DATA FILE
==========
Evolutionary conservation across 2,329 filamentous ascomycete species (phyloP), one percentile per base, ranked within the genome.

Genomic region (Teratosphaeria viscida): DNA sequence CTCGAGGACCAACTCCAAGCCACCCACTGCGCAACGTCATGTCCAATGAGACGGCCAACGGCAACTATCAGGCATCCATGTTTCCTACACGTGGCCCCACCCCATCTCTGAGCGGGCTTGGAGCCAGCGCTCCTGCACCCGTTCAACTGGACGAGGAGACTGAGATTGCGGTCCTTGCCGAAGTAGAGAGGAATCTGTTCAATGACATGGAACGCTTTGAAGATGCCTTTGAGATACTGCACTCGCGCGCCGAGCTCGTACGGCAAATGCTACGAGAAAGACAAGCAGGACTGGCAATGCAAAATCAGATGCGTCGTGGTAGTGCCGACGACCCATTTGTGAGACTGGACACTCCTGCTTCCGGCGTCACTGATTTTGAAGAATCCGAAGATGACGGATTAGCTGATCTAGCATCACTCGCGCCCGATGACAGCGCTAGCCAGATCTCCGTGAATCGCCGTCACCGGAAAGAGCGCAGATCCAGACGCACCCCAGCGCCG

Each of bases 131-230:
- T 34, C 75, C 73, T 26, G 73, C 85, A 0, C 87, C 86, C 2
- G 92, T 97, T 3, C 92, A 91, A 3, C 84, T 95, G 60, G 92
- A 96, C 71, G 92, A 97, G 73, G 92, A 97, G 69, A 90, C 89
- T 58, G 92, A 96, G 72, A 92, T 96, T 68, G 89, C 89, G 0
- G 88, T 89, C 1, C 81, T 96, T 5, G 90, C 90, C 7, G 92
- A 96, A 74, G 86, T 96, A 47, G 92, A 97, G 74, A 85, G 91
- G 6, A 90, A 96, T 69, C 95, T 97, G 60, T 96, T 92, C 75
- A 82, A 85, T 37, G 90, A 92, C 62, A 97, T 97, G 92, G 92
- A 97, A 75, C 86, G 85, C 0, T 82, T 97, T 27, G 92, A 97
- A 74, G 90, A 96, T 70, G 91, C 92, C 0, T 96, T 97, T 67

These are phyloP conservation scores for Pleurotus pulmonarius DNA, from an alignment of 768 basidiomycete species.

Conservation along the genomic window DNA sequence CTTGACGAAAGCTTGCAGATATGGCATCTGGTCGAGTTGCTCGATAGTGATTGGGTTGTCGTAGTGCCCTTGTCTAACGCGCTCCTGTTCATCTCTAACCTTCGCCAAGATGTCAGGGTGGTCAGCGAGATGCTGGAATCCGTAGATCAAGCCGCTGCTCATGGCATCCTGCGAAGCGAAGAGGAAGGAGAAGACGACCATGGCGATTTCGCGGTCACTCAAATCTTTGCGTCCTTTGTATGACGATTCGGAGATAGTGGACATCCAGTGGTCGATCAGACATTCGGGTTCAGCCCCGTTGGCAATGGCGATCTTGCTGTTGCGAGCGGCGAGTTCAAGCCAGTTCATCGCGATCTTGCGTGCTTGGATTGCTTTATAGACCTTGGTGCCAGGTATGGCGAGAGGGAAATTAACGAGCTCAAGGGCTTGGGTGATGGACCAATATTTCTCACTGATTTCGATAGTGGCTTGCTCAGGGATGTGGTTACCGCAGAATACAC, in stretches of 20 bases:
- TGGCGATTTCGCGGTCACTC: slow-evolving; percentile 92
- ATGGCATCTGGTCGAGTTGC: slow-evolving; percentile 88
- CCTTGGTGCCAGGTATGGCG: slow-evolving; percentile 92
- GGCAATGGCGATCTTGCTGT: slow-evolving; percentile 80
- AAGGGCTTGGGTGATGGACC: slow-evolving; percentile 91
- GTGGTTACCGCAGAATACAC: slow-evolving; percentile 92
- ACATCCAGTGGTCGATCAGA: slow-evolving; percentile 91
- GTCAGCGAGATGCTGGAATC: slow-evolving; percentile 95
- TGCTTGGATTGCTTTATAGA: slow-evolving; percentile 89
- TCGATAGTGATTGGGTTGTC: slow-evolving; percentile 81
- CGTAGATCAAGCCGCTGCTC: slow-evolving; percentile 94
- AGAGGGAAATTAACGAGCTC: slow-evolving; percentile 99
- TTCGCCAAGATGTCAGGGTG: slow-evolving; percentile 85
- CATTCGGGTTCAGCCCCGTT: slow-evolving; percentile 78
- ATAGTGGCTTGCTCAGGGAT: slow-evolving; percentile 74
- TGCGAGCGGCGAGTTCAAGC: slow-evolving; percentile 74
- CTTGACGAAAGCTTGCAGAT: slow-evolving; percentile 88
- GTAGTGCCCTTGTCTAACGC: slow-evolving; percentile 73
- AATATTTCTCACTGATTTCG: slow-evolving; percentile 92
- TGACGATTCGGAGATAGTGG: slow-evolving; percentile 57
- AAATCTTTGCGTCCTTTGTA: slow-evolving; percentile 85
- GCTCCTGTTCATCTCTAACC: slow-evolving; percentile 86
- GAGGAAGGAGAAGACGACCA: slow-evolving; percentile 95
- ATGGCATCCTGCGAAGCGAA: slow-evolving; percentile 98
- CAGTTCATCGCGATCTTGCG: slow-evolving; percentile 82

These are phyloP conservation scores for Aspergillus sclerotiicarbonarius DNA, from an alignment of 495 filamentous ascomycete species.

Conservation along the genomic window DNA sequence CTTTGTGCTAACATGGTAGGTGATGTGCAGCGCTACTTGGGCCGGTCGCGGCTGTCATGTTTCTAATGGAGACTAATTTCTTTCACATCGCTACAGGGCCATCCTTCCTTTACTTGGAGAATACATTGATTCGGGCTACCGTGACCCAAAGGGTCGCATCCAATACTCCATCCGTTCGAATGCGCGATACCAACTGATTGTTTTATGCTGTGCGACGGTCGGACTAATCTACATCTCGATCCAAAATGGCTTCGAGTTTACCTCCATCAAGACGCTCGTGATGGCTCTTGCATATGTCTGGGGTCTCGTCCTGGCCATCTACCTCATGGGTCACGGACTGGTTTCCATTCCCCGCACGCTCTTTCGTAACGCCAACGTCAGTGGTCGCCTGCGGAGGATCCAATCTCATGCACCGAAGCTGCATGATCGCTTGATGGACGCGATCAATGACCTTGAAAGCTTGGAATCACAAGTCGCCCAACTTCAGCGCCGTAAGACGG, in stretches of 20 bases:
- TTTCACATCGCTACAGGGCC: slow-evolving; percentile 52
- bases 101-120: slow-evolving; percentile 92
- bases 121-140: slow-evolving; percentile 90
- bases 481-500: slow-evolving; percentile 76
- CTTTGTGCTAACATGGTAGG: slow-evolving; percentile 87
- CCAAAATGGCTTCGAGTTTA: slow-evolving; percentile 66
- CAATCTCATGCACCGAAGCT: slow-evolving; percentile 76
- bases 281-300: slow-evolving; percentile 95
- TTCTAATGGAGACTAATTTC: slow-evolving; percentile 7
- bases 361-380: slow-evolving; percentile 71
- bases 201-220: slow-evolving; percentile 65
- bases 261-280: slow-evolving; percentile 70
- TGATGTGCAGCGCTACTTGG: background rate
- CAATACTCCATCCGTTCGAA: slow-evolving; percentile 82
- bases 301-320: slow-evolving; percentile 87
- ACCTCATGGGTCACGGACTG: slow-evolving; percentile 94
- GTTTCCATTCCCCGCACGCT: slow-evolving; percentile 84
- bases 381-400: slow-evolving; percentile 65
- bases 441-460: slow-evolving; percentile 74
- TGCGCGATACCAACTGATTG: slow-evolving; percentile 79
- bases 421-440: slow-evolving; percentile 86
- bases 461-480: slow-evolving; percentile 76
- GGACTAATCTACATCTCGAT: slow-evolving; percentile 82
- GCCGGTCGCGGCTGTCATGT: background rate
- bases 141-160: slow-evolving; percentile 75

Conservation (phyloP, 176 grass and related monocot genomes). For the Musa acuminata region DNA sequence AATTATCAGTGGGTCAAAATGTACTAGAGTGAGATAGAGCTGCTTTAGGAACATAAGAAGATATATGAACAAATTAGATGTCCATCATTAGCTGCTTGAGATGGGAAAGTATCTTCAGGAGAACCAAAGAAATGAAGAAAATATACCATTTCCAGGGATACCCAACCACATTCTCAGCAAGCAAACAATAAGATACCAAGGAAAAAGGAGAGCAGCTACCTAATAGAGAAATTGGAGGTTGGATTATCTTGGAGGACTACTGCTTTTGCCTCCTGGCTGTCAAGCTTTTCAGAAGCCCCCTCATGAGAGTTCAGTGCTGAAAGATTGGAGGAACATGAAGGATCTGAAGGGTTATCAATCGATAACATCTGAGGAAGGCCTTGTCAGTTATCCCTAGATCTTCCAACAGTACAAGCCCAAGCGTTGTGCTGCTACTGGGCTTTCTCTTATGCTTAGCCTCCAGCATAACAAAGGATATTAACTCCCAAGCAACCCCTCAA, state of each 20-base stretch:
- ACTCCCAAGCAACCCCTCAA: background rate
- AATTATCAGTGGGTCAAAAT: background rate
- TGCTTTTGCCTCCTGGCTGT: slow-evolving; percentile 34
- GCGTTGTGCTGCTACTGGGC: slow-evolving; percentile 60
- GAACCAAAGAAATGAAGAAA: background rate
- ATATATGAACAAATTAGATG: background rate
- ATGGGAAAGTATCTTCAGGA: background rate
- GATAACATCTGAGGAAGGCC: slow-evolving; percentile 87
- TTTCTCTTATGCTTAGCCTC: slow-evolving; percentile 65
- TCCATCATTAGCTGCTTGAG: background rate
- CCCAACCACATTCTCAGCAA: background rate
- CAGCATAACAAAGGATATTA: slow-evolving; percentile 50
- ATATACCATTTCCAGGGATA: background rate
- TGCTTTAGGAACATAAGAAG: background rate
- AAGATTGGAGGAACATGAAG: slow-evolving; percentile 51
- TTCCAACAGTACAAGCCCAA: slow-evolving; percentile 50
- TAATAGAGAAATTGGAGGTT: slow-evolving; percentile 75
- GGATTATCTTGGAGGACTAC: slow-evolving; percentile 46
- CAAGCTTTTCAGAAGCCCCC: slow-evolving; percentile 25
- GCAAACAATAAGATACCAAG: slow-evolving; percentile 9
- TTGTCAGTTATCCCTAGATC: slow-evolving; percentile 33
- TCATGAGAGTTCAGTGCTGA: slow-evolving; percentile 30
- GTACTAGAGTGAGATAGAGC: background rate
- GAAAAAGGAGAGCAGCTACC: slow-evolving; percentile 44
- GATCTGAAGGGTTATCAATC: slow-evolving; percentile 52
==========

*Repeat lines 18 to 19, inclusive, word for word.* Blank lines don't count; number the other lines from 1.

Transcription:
- CCTTGGTGCCAGGTATGGCG: slow-evolving; percentile 92
- GGCAATGGCGATCTTGCTGT: slow-evolving; percentile 80